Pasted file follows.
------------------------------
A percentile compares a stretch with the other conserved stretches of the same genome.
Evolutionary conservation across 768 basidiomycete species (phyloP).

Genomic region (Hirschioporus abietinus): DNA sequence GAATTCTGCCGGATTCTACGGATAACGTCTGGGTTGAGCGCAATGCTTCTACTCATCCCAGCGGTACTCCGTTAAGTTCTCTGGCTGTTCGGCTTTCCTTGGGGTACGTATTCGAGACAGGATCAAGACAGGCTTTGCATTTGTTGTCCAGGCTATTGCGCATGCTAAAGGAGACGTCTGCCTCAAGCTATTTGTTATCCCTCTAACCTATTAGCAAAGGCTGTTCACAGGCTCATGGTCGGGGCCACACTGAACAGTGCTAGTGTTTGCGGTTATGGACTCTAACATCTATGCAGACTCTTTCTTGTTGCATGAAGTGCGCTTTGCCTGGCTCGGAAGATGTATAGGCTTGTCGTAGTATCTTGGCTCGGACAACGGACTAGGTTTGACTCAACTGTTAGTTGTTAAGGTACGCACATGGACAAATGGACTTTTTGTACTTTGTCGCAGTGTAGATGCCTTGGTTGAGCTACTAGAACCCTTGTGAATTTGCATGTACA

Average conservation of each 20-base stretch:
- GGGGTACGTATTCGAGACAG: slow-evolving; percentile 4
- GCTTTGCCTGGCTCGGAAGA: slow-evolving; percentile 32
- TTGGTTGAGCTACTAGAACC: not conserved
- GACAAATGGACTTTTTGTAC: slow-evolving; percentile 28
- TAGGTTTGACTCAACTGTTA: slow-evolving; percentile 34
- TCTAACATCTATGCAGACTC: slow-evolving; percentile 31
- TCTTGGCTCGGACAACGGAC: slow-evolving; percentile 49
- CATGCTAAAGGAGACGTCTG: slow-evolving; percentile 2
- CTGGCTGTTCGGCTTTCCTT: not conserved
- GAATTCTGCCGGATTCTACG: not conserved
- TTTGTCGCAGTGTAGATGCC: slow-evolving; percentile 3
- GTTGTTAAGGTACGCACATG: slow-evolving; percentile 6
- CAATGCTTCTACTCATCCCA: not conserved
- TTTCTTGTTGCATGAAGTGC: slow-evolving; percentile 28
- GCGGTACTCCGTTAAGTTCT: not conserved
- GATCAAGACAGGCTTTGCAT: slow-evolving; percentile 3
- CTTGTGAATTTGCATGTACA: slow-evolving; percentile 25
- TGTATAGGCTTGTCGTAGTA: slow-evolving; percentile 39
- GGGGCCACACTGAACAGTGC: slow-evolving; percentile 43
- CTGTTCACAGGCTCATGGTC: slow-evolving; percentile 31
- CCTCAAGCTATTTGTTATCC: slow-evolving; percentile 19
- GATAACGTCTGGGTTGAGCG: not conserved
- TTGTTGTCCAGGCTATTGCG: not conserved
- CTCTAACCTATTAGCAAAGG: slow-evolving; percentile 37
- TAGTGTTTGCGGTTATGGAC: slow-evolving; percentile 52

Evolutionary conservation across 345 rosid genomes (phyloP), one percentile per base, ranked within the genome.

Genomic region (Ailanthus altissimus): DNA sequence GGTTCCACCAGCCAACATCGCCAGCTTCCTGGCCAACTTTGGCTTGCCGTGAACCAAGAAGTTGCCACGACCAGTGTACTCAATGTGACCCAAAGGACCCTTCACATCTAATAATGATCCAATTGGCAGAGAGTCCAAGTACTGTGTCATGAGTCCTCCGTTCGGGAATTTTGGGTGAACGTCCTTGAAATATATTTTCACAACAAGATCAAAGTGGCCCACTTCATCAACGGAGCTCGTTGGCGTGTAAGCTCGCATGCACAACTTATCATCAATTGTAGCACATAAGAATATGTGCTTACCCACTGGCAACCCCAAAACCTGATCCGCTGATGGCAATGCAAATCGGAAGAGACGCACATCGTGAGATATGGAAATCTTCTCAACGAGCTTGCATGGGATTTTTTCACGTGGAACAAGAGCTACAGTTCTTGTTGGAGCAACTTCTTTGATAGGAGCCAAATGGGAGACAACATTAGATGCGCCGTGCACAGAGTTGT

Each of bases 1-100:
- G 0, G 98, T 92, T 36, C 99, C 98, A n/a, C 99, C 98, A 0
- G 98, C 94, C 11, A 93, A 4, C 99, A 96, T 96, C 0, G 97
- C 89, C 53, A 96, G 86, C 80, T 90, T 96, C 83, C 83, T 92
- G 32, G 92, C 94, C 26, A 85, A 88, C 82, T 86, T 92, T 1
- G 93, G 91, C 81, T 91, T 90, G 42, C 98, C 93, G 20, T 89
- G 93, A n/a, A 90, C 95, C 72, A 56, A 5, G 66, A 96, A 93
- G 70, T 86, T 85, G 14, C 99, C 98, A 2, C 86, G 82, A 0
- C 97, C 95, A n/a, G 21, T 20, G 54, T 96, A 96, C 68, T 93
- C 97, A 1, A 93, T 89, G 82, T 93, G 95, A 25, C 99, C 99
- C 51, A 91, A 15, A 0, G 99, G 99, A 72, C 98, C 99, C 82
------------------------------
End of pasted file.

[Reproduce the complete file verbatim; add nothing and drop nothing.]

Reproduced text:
A percentile compares a stretch with the other conserved stretches of the same genome.
Evolutionary conservation across 768 basidiomycete species (phyloP).

Genomic region (Hirschioporus abietinus): DNA sequence GAATTCTGCCGGATTCTACGGATAACGTCTGGGTTGAGCGCAATGCTTCTACTCATCCCAGCGGTACTCCGTTAAGTTCTCTGGCTGTTCGGCTTTCCTTGGGGTACGTATTCGAGACAGGATCAAGACAGGCTTTGCATTTGTTGTCCAGGCTATTGCGCATGCTAAAGGAGACGTCTGCCTCAAGCTATTTGTTATCCCTCTAACCTATTAGCAAAGGCTGTTCACAGGCTCATGGTCGGGGCCACACTGAACAGTGCTAGTGTTTGCGGTTATGGACTCTAACATCTATGCAGACTCTTTCTTGTTGCATGAAGTGCGCTTTGCCTGGCTCGGAAGATGTATAGGCTTGTCGTAGTATCTTGGCTCGGACAACGGACTAGGTTTGACTCAACTGTTAGTTGTTAAGGTACGCACATGGACAAATGGACTTTTTGTACTTTGTCGCAGTGTAGATGCCTTGGTTGAGCTACTAGAACCCTTGTGAATTTGCATGTACA

Average conservation of each 20-base stretch:
- GGGGTACGTATTCGAGACAG: slow-evolving; percentile 4
- GCTTTGCCTGGCTCGGAAGA: slow-evolving; percentile 32
- TTGGTTGAGCTACTAGAACC: not conserved
- GACAAATGGACTTTTTGTAC: slow-evolving; percentile 28
- TAGGTTTGACTCAACTGTTA: slow-evolving; percentile 34
- TCTAACATCTATGCAGACTC: slow-evolving; percentile 31
- TCTTGGCTCGGACAACGGAC: slow-evolving; percentile 49
- CATGCTAAAGGAGACGTCTG: slow-evolving; percentile 2
- CTGGCTGTTCGGCTTTCCTT: not conserved
- GAATTCTGCCGGATTCTACG: not conserved
- TTTGTCGCAGTGTAGATGCC: slow-evolving; percentile 3
- GTTGTTAAGGTACGCACATG: slow-evolving; percentile 6
- CAATGCTTCTACTCATCCCA: not conserved
- TTTCTTGTTGCATGAAGTGC: slow-evolving; percentile 28
- GCGGTACTCCGTTAAGTTCT: not conserved
- GATCAAGACAGGCTTTGCAT: slow-evolving; percentile 3
- CTTGTGAATTTGCATGTACA: slow-evolving; percentile 25
- TGTATAGGCTTGTCGTAGTA: slow-evolving; percentile 39
- GGGGCCACACTGAACAGTGC: slow-evolving; percentile 43
- CTGTTCACAGGCTCATGGTC: slow-evolving; percentile 31
- CCTCAAGCTATTTGTTATCC: slow-evolving; percentile 19
- GATAACGTCTGGGTTGAGCG: not conserved
- TTGTTGTCCAGGCTATTGCG: not conserved
- CTCTAACCTATTAGCAAAGG: slow-evolving; percentile 37
- TAGTGTTTGCGGTTATGGAC: slow-evolving; percentile 52

Evolutionary conservation across 345 rosid genomes (phyloP), one percentile per base, ranked within the genome.

Genomic region (Ailanthus altissimus): DNA sequence GGTTCCACCAGCCAACATCGCCAGCTTCCTGGCCAACTTTGGCTTGCCGTGAACCAAGAAGTTGCCACGACCAGTGTACTCAATGTGACCCAAAGGACCCTTCACATCTAATAATGATCCAATTGGCAGAGAGTCCAAGTACTGTGTCATGAGTCCTCCGTTCGGGAATTTTGGGTGAACGTCCTTGAAATATATTTTCACAACAAGATCAAAGTGGCCCACTTCATCAACGGAGCTCGTTGGCGTGTAAGCTCGCATGCACAACTTATCATCAATTGTAGCACATAAGAATATGTGCTTACCCACTGGCAACCCCAAAACCTGATCCGCTGATGGCAATGCAAATCGGAAGAGACGCACATCGTGAGATATGGAAATCTTCTCAACGAGCTTGCATGGGATTTTTTCACGTGGAACAAGAGCTACAGTTCTTGTTGGAGCAACTTCTTTGATAGGAGCCAAATGGGAGACAACATTAGATGCGCCGTGCACAGAGTTGT

Each of bases 1-100:
- G 0, G 98, T 92, T 36, C 99, C 98, A n/a, C 99, C 98, A 0
- G 98, C 94, C 11, A 93, A 4, C 99, A 96, T 96, C 0, G 97
- C 89, C 53, A 96, G 86, C 80, T 90, T 96, C 83, C 83, T 92
- G 32, G 92, C 94, C 26, A 85, A 88, C 82, T 86, T 92, T 1
- G 93, G 91, C 81, T 91, T 90, G 42, C 98, C 93, G 20, T 89
- G 93, A n/a, A 90, C 95, C 72, A 56, A 5, G 66, A 96, A 93
- G 70, T 86, T 85, G 14, C 99, C 98, A 2, C 86, G 82, A 0
- C 97, C 95, A n/a, G 21, T 20, G 54, T 96, A 96, C 68, T 93
- C 97, A 1, A 93, T 89, G 82, T 93, G 95, A 25, C 99, C 99
- C 51, A 91, A 15, A 0, G 99, G 99, A 72, C 98, C 99, C 82